Robert Fuest does a simply superb job behind the camera giving the film the look of one far more sophisticated, while the death scenes are as well staged as they are written, with some effective and inventive special effects. The set design, particularly of Phibes house, is superb with the early 1920s atmosphere well captured and the musical soundtrack is used to particular effect throughout, particularly the light organ music that Phibes plays in many scenes - quite the contrast to what you would expect from the genre.

AIP's veteran Vincent Price was quite a regular in unusual villain roles but here gives a completely unique performance as the film's disfigured title character. Able to talk only via a remote speaker, Price still manages to give a particularly strong performance and you can really feel his hatred when he meets the doctors he blames for the death. Peter Cushing was originally to have been cast in the Dr. Vesalius role, but declined it because of his wife's illness and Joseph Cotten was cast instead - he gives a good performance and certainly convinces as being a surgeon with a suitably harsh edge to his character. British comedian Terry-Thomas gives a short but particularly memorable performance as one of the doomed victims and a variety of familiar faces crop up in the minor roles.

Well written, well produced and with a standout performance from Vincent Price, The Abomniable Dr. Phibes is a highly enjoyable film that is a must see for fans of Price and should appeal to all fans of the classic horror films of the 1960s and 70s.

In Brief
Anyone famous in it? Vincent Price - a horror icon who starred in a variety of horror films in the 1960s including The Raven (1963)
Joseph Cotten - a major Hollywood star in the 1930s/40s, he made a number of cult films during the early 70s.
Directed by anyone interesting? Robert Fuest - a British director who also helmed the sequel Dr. Phibes Rises Again (1972) and later when on to shoot the demonic American horror film Devil's Rain (1975)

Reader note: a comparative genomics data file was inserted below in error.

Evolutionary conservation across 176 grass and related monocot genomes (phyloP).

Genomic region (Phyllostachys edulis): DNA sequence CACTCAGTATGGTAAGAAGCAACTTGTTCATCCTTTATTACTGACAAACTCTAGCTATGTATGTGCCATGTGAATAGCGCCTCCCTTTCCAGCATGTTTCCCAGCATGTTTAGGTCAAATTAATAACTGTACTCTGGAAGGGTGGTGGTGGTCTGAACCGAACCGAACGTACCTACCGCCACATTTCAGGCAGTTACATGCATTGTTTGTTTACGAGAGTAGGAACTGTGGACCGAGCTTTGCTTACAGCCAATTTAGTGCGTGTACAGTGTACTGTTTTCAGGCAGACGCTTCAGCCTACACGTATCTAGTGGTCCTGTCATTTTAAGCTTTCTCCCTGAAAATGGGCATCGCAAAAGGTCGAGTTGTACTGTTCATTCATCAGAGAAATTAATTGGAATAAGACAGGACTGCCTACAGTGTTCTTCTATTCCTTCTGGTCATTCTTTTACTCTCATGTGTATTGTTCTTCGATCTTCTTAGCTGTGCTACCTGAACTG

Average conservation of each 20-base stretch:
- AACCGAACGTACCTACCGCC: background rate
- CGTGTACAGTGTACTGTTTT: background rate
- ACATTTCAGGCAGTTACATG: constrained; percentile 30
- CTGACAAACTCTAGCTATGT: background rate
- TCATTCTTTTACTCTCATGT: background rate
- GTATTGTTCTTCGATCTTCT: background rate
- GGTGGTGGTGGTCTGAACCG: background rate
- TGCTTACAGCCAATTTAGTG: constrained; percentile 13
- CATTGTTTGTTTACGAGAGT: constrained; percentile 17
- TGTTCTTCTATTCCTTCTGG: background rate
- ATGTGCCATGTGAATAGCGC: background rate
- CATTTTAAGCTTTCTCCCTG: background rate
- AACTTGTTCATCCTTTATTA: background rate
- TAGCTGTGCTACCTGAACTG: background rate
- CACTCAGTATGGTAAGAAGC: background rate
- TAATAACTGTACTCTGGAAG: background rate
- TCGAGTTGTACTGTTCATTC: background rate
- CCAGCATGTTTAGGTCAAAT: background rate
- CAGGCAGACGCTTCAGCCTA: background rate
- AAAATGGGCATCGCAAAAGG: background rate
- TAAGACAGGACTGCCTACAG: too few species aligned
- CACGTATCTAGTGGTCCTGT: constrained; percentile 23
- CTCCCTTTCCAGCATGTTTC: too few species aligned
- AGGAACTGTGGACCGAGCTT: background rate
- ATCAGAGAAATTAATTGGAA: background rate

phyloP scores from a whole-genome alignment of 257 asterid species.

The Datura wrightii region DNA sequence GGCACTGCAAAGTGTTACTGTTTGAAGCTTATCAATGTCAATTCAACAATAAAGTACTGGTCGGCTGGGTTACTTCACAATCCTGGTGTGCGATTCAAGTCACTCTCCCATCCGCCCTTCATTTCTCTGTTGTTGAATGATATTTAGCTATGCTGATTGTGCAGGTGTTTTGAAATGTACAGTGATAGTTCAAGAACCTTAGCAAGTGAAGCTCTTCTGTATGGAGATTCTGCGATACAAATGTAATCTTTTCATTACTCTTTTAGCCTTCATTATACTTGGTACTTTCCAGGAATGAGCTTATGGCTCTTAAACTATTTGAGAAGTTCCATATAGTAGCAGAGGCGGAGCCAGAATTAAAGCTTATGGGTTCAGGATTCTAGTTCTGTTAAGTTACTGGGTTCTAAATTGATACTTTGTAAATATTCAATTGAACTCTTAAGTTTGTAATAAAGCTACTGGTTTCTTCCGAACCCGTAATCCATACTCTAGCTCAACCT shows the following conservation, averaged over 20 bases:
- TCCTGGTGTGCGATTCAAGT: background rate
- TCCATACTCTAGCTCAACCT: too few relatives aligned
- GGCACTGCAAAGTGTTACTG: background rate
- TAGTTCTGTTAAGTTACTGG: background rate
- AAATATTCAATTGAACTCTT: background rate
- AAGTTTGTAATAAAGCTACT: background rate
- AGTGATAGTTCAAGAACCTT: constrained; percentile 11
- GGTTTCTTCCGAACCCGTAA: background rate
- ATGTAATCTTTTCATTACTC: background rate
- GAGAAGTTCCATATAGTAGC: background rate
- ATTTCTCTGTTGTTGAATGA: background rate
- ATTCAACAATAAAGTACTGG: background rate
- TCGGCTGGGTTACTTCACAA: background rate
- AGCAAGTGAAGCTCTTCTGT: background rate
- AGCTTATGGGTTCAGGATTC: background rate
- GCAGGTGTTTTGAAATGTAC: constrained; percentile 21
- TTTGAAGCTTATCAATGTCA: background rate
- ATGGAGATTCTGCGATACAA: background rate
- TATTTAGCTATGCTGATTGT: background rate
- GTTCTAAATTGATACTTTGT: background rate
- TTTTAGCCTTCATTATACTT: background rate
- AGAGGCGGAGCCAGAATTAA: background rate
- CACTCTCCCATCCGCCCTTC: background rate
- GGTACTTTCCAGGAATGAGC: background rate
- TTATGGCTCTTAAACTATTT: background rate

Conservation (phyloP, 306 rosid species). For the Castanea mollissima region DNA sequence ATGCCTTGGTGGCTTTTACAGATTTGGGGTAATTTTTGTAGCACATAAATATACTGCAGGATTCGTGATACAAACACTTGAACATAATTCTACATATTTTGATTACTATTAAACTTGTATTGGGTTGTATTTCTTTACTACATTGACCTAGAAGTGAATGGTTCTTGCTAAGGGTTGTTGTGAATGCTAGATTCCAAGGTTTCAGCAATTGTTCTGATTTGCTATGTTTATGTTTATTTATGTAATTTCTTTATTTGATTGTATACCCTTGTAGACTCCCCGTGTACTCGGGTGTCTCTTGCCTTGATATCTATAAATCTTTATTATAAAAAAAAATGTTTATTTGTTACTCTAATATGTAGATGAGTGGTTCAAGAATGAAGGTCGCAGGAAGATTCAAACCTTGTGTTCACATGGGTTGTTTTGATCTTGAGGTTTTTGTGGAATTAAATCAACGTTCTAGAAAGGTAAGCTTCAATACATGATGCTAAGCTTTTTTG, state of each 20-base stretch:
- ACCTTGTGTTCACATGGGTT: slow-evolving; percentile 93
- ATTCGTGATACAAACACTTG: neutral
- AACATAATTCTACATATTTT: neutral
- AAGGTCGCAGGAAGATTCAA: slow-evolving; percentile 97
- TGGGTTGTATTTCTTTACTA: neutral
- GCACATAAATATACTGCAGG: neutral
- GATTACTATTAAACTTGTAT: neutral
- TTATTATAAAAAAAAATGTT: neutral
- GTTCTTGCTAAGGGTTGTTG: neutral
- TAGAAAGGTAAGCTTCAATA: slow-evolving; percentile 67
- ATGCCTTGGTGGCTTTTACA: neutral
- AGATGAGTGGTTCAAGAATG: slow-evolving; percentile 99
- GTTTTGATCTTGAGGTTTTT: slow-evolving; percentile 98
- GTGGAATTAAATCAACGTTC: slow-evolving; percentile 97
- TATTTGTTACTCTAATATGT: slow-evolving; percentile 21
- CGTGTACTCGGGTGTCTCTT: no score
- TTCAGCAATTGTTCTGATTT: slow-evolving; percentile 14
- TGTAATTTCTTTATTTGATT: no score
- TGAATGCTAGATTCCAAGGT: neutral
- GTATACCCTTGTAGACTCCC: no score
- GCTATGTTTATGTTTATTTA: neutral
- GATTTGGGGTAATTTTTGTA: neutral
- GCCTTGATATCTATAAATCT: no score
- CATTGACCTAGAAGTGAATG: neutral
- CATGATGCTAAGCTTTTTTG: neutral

Any gore or violence ? Some bloody shots, quite brief.
Any sex or nudity? None.
Is it scary? No, it never tries to be.
Who is it for? Certainly one for fans of Vincent Price and recommended to all classic horror fans.

See Also:
Dr. Phibes Rises Again (1972) The sequel which follows on directly but never captures the magic of the first film.
Theatre of Blood (1973) Vincent Price stars in a British film that borrows heavily from the Phibes idea, using Shakespeare play themed killings, but with enough interest to avoid being a mere rip-off.

Visuals Original Aspect Ratio - 1.85:1 anamorphic widescreen. Colour.
The print is generally strong with good colours. Some minor print damage and noticable grain.
Audio English mono - sounds fine.
French and Spanish dub tracks.
Subtitles French and Spanish.
Extras The disc includes:
  • Original theatrical trailer.
Availability Available as a single disc, as a double-disc set with Dr. Phibes Rises Again and in the seven film Vincent Price Scream Legends Collection boxset.
Region Region 1 (USA, North America) - NTSC
Other regions? Also available in Europe with additional German and Italian audio tracks
Cuts? Fully uncut. English language print.



All text in this review written by Timothy Young - 5th April 2008.
Text from this review not to be used without authorization.